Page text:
Sure, she may be young, but she’s got a good confidence about her, she’s definitely not afraid of confrontations because she called me out several times throughout the session. I certainly did feel a little better after I spoke to her. I needed to vent and she allowed me to without trying to fix my problems.

This is my third visit to CAPS this week. It’s just a testament of how bad my week had been. YT told me that she’s glad that I at least have a safe space that I could come to, in order to talk, vent, cry, and process. I told her that I feel like people are getting sick of me and my constant whining. I asked, “At what point will S say to me, ‘Enough with that already’… Heck, I would be sick of me! Why wouldn’t anyone else do the same?”

YT answered by telling me that CAPS indeed is a safe space and that all of them were ready to help in any way they can. She also said that if I need to talk about it over and over in order to process what’s happened, then that is what I need. She didn’t try to brush anything off and validated my feelings as well.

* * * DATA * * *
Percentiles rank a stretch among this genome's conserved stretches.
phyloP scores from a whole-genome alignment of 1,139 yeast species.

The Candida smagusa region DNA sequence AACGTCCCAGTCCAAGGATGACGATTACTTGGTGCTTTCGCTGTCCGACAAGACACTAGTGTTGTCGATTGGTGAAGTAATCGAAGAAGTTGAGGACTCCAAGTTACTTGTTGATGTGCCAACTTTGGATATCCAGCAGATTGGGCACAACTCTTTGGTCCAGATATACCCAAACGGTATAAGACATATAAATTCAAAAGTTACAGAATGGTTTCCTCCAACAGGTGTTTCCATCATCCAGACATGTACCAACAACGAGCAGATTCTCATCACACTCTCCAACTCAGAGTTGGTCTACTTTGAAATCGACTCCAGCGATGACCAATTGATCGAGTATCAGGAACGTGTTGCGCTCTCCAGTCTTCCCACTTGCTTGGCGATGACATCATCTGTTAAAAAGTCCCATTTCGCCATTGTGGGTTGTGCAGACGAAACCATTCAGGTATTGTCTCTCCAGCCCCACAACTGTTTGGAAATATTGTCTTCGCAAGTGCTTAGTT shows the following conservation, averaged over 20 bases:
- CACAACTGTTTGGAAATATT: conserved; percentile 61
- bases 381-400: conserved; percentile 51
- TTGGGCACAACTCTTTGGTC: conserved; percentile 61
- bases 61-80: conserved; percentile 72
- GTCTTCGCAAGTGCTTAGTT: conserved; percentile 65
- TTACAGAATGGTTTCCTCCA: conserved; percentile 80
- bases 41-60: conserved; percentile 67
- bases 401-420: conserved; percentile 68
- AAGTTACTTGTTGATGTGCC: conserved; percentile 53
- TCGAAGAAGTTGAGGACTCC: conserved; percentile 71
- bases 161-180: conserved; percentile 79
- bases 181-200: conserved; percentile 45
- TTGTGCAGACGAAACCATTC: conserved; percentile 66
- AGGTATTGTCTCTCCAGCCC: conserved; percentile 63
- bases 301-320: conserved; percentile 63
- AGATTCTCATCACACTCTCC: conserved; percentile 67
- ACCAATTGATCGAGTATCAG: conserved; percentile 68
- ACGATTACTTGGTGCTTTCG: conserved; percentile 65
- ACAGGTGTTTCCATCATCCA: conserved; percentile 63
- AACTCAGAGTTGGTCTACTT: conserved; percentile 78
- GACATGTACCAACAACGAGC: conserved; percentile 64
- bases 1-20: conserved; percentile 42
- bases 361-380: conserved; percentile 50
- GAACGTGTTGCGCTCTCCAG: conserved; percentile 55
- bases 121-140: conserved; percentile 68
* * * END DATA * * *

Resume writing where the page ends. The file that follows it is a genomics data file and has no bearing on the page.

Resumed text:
Anyway, I’m falling asleep as I’m writing this so if this post is disjointed, it’s because my tired brain can’t think well enough to write a long post.

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2 thoughts on “3rd Walk-In Session of the Week

  1. She sounds like she is on her way to being an excellent practitioner – and was helpful. Safety plans – I have one – can seem so scary at first and overwhelming but they really are for the best. I think of mine every time my thoughts start to go down that path.

    Be gentle with yourself.

    Liked by 1 person

    1. Thank you! Yeah, she sounds like she’s on track.

      As for the safety plan… I like it. It’s something physical that I can see and that seems to help. The friend that I put on the list as someone I could call told me that he usually doesn’t answer phone calls but if he sees that I’m calling, he’ll immediately pick up. So that was nice too…

      I’m not sure why but I’ve been so critical with myself lately.

      Liked by 1 person